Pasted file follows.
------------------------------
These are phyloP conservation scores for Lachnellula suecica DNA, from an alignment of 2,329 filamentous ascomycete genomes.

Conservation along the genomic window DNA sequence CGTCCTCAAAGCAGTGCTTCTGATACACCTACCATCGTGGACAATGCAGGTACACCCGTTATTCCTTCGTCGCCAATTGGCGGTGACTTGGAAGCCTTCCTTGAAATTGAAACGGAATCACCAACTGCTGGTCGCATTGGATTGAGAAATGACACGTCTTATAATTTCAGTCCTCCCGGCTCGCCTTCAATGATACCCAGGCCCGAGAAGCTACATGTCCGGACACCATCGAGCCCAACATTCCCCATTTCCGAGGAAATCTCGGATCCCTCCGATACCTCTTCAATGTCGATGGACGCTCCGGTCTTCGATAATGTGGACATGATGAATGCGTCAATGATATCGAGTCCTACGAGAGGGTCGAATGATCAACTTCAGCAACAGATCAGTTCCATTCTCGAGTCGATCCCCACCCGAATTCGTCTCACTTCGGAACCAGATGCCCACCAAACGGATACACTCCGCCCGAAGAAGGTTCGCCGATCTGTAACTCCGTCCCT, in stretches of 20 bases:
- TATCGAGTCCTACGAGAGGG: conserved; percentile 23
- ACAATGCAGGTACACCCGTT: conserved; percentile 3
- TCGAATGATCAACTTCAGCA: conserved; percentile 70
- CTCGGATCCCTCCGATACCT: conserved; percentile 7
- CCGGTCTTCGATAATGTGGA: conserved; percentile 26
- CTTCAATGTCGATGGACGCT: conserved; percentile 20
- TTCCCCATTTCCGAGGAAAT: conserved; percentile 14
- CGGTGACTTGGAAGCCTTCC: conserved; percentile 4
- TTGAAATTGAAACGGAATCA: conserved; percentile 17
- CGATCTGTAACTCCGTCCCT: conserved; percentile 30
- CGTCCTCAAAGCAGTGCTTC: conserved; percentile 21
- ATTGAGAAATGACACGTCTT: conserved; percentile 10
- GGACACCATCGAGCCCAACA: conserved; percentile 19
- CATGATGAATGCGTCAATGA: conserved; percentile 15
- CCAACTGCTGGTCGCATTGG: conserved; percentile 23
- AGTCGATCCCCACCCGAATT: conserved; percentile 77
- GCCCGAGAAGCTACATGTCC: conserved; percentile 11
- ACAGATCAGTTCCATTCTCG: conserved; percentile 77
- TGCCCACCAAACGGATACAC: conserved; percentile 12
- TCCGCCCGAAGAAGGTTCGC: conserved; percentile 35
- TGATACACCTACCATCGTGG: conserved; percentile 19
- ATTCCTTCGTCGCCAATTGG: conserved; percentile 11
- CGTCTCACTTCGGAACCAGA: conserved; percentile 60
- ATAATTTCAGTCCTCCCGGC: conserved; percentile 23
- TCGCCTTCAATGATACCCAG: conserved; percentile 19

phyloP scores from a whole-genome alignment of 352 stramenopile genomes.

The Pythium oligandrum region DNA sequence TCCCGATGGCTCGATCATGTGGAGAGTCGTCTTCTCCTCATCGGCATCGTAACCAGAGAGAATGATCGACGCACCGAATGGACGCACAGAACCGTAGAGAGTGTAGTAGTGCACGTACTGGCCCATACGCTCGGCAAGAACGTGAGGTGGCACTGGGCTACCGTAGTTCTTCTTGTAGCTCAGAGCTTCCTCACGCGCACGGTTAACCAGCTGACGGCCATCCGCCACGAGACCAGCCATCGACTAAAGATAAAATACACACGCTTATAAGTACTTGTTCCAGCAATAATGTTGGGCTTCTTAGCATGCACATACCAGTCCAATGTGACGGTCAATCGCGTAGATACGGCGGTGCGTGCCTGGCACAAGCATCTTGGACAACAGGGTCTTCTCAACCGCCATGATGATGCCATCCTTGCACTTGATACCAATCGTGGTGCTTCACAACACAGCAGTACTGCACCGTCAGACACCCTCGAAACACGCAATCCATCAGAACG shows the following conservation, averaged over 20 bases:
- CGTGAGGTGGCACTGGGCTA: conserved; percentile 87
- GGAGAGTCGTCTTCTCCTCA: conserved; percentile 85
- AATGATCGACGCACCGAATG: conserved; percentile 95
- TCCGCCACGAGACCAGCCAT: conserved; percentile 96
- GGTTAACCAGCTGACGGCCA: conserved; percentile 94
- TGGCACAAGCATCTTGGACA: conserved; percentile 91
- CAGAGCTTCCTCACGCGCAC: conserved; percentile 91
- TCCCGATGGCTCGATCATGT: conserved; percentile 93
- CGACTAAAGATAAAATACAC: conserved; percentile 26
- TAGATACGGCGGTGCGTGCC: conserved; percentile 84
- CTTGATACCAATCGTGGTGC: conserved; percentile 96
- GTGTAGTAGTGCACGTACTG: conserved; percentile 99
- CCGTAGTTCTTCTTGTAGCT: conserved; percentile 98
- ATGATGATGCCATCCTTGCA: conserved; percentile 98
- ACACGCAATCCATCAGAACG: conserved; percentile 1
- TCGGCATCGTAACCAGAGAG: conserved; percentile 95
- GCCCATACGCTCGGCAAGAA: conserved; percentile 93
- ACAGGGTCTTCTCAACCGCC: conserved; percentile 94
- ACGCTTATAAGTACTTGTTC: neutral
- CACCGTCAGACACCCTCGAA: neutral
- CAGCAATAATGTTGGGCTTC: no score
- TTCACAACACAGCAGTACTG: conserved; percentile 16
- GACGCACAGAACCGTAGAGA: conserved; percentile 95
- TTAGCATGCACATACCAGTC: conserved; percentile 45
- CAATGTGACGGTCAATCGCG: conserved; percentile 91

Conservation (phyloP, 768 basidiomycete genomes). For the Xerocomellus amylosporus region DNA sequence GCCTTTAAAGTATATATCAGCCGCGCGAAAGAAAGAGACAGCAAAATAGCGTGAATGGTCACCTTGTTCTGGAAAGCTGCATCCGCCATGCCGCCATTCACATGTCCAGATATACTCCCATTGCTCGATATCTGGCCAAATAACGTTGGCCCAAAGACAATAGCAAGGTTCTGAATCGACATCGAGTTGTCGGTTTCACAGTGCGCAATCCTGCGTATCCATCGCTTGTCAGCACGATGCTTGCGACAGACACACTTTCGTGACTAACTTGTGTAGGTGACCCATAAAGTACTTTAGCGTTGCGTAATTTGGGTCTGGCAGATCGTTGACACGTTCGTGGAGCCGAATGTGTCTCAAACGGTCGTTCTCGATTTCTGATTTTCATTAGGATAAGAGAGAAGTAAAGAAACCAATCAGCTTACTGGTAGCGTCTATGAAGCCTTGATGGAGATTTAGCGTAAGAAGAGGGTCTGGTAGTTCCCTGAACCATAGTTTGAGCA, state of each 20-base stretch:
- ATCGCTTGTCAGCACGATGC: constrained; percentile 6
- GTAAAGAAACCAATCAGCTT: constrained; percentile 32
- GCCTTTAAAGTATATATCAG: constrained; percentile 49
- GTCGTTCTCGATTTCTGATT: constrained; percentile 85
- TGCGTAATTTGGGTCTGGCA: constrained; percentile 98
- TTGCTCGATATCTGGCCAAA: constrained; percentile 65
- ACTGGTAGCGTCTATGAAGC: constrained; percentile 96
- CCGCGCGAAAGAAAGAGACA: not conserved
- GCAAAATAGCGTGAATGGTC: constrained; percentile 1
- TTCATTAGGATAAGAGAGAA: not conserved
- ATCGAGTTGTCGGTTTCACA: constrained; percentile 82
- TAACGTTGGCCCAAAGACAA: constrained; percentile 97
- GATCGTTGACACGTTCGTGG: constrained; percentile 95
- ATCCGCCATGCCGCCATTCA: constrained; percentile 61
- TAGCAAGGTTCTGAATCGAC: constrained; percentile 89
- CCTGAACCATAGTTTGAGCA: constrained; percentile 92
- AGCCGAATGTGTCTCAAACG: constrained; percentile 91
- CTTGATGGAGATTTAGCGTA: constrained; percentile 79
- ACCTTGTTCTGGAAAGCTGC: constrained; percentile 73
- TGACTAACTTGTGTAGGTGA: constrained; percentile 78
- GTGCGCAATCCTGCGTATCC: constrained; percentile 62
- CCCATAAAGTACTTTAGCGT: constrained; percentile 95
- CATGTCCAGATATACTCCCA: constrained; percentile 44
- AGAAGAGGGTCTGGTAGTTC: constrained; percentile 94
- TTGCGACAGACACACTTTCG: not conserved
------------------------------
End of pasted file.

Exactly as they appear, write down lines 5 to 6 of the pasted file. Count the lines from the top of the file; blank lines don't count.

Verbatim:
- TCGAATGATCAACTTCAGCA: conserved; percentile 70
- CTCGGATCCCTCCGATACCT: conserved; percentile 7